MetService weather experts John Law and Peter Fisher share their excitement over the uniquely placed Transmission Gully weather station, how the readings help keep drivers safe, and why the weather will always be more than just small talk for them.
The weather has always fascinated MetService meteorologist and broadcaster John Law, “One of my earliest memories from the UK was in 1987, there was a huge storm that ran across the South Coast of England, and it began my obsession with the weather.” This fascination led John to a worldwide travel career discussing the weather and installing weather stations.
“Every new weather station installation is exciting, and the one on the Transmission Gully motorway was no exception,” says John Law, MetService meteorologist.
Sitting atop Pouāwhā - the Wainui Saddle and approximately 260 metres above sea level, MetService’s Business Development Manager, Peter Fisher, explains this station contains the latest technology in weather reading, including “ultrasonic wind sensors,” which use sound waves to measure the speed and direction of the wind, and solar sensors to measure sunshine. There are only 50 of these modern road weather stations across the country, and Transmission Gully motorway’s station is one of only two in the Wellington region.
With over 200 weather stations across New Zealand, MetService uses these as one of their inputs to forecasts for the whole state highway network, automatically monitoring approximately 12,150 kilometres of road. Still, it’s the position of this weather station that continues to intrigue weather enthusiasts.
“You can’t beat on-the-ground observations. Installing a weather station on Transmission Gully was incredibly exciting because instead of utilising data modelling, we can also gather information every 60 seconds that could affect road users, for example, how cloud, visibility, rainfall, temperature and wind conditions are impacting the road at any one time,” says Peter.
There have been some notable weather conditions in the reporting data since installation in June 2021, including:
Maximum gust: 105km/h
Total rainfall: 920mm
Maximum temperature: 26.6⁰C
Minimum temperature: 0.5⁰C
Comparing this data with the weather station in Paraparaumu, the Wainui Saddle was not as warm; Paraparaumu reached 29.1⁰C, but also was not as cold; the minimum temperature in Paraparaumu was -2.5⁰C. Pouāwhā - the Saddle was a little windier, with the maximum wind at Paraparaumu reaching 111.1km/h (last Sunday).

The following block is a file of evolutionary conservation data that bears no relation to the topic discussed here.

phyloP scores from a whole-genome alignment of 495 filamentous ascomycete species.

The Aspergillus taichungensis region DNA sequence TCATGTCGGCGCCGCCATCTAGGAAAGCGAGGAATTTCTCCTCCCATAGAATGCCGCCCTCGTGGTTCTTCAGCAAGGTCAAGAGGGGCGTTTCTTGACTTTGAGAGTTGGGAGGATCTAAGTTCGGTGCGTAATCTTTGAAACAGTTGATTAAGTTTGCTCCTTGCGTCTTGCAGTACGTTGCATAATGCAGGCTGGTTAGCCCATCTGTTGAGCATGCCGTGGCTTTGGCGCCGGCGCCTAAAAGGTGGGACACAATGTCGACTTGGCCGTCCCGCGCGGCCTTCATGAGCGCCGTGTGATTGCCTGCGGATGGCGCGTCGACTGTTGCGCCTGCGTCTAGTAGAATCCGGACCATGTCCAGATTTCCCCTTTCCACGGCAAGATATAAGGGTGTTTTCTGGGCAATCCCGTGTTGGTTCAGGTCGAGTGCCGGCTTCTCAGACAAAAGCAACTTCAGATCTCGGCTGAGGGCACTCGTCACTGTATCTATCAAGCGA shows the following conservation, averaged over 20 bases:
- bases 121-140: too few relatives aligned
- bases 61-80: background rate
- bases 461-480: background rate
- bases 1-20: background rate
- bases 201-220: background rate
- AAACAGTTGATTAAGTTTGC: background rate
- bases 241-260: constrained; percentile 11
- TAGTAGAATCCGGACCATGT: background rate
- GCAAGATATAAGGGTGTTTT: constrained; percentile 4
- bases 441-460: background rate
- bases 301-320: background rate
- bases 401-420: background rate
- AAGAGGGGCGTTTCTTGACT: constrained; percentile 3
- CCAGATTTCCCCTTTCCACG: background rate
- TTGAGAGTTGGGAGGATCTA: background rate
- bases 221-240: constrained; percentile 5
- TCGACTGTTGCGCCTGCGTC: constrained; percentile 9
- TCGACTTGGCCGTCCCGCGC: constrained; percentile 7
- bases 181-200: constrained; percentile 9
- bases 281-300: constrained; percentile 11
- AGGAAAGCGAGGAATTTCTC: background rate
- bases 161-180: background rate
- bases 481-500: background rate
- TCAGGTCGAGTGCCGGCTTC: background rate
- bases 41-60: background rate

Through MetService, Peter works with multiple sectors across New Zealand to design weather packages that meet the needs of mission-critical organisations.
Whether it's for the transport sector in helping to determine where to put de-icing agents on the road, aiding the energy sector to make informed buying and selling decisions regarding renewable energy products, or simply helping people know when to hang their clothes out on the washing line, Peter says weather information is essential for decision making.
“The weather is constantly changing; no one day is the same. We love being able to make a difference by providing weather intelligence which contributes to important deciding factors regarding safety and profitability; we are able to provide our customers assurance in their decision-making,” says Peter.
Peter’s enthusiasm for weather is equally as contagious as John’s, stemming from his interest as early as ten years old, collecting clippings from the newspaper and drawing his own weather graphs. He has dedicated the last 40 years of his life to his career in the weather industry, even managing a weather programme on a remote volcanic island, that housed only six people!
“Weather has the perfect mix of science, maths, art, and communication. You are taking complex weather models, breaking them down, and then communicating that into a format that helps people make the right decisions for what they want to do,” says Peter.
It’s clear that John and Peter love everything about the weather, and when asked if they ever get sick of small talk about the weather both replied: “Never.” “But I’m sure my friends do!” John adds.
“More frequent and potentially stronger westerly wind scenarios, could lead to blustery conditions and a higher occurrence of reduced visibility at the top of the Wainui Saddle for the springtime. Well worth keeping an eye on the forecast when planning your journeys,” says John.
Explanation: As meteorologists, we often look far beyond New Zealand to help guide us for the upcoming seasons. One thing we look at closely is the El Niño Southern Oscillation. This assesses the atmospheric and marine conditions around the equatorial Pacific.
For the last three years, the ENSO has been under a La Niña phase, which for New Zealand has resulted in more frequent weather systems arriving from the northwest, bringing wetter and warmer conditions to the North Island. However, this year we are already starting to see indications of a change in pattern to the El Niño phase. Under these conditions, we tend to find windier springtime conditions for us here in Wellington.
Wellington is known for being a windy city, and this is partly due to the topography of the region. In New Zealand, our predominant wind direction is from the west. Wind behaves a bit like water and finds the path of least resistance as it moves across the country, and so is forced to squeeze through the Cook Strait by the mountains of the South Island and the ridge of mountains in the east of our region.
The winds over the saddle work similarly, being funnelled over the top of the hill by the cuttings on either side of the road, so watch out for some stronger winds at the top of the road when driving.
The main takeaway for drivers is to drive to the conditions!